Prof Talk | Hydrogen factory at sea
Hydrogen seems to be the key word in the energy transition, but before it can be utilized, the switch to sustainable production must be made. The Volkskrant national newspaper reports that the North Sea will provide the hydrogen fields of the future, but just how ideal is the production of hydrogen at sea? TU/e hydrogen production experts Jan Philipp Hofmann and Martin van Sint Annaland have their doubts and emphasize the importance of leaving the door open for other alternatives.
To achieve the aims of the Paris Climate Accord people are looking increasingly to hydrogen. A versatile element, it can be used as an energy carrier, directly as fuel, and as the raw material for various chemical processes - the production of artificial fertilizer is just one example. But hydrogen can also be used to ‘store’ renewable energy temporarily. Hydrogen can be produced with the aid of electrical energy and water and then used, for example, in the conversion process that takes place in a fuel cell, or in combustion to generate electricity or heat.
As yet, the majority of hydrogen production is ‘grey’; produced by the conversion of fossil fuels. Last week the World Energy Council announced that in view of the Climate targets this has to change and that the industry should shift towards the production and use of green hydrogen.
The hydrogen consortium North Sea Energy aims to have the first hydrogen factory at sea operational before the end of the year and has started researching which techniques this should involve. This immediately resolves a number of sustainable challenges, says Jan Philipp Hofmann, Assistant Professor at the Inorganic Materials & Catalysis group (Chemical Engineering and Chemistry). “The production of energy from, say, wind is difficult to gauge. During a period with little wind we have shortages, whereas major storms result in a surplus. An energy surplus of this nature can be conveniently stored using hydrogen and it is very efficient if the storage is carried out close to the production location.”
Both Hofmann and Professor of Chemical Process Intensification Martin van Sint Annaland stress that the entire cycle must be green if the hydrogen can be said to be a renewable fuel. “In the combustion of hydrogen only water is released, no contaminants. So once you have hydrogen, it is a very clean fuel. The production of hydrogen from natural gas is far and away the cheapest option, partly because the CO2 involved is simply emitted,” says Van Sint Annaland.
This presents a job for government, believes Hofmann. This CO2 emission could be taxed, for example. “As yet, green hydrogen is not competitive. But a life cycle analysis, in which the CO2 emission is also accounted for in the price, gives a very different picture.”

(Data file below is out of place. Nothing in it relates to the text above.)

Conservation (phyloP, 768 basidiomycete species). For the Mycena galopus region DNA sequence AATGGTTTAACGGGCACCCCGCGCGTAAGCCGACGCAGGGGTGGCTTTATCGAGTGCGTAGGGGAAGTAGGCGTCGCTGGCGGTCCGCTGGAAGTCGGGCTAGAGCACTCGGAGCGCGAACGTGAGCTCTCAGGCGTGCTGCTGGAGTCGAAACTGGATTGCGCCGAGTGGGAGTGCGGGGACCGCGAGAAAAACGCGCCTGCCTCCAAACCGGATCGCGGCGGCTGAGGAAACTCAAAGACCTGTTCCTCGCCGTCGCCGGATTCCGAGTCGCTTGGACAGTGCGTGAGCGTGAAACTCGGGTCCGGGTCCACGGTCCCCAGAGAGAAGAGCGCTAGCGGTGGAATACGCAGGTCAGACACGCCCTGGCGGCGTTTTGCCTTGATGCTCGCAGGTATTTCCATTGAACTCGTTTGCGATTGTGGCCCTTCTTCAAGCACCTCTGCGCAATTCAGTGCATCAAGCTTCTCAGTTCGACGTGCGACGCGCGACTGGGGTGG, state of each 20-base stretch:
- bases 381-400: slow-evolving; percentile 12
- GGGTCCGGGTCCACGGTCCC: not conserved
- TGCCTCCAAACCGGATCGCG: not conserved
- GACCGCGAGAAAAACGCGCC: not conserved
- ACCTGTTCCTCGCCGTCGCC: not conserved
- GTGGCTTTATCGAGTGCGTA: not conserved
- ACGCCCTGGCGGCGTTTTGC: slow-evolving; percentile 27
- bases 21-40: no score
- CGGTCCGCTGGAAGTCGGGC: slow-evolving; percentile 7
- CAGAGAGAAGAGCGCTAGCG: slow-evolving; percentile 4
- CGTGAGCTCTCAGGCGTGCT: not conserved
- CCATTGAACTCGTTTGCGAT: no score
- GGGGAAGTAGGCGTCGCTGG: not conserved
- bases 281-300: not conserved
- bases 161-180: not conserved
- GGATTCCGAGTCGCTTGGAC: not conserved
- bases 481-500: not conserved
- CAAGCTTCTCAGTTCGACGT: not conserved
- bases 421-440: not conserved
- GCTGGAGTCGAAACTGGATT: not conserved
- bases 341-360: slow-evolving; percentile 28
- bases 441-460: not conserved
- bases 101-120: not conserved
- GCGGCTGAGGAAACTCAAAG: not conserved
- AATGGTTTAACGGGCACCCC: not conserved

As an intermediate step we could develop the capture of CO2 - carbon capture, as it is known - in the grey production of hydrogen, says Van Sint Annaland. “We are working on new reactor concepts for this, whereby pure CO2 is captured. This can then be used directly to make other products or can be stored. It isn't an ultimate solution but in the short term it would certainly be a logical first step in the energy transition. Ultimately, we need to move towards sustainable hydrogen production, using electrolysis. A good place to do this is at sea, although the water used in electrolysis must be ‘clean’; saltwater cannot be used. And in terms of infrastructure and costs, the question remains what is more efficient, transporting steam or hydrogen? I think we should be seeking a combination involving solar energy, after all the possibilities offered by the North Sea are not limitless.”
In Hofmann's group hydrogen production based on (photo)electrolysis is a key aspect of the work. Last week one of his PhD candidates, Longfei Wu, obtained his doctorate for his work on the scope for combining electrolyzers with solar cells. “This method shares the inherent disadvantage of dependence, in this case on sunlight. In order to gain more flexibility, the combination of various sources of electricity is clearly advisable. If hydrogen is to become the fuel of the future, 'green' really must become cheaper. In view of this we are investigating the use of cheaper and more widely available materials in the electrolyzers. Although this work is still in the fundamental phase, the initial results are promising,” says Hofmann.
Society must use energy more economically, that is a given. Likewise, there's no doubt that hydrogen can help us achieve this aim. But, says Van Sint Annaland, we must continue to develop techniques in parallel, and avoid putting all our eggs in one basket. Hofmann: “And change the way we think. Small steps are no longer enough.”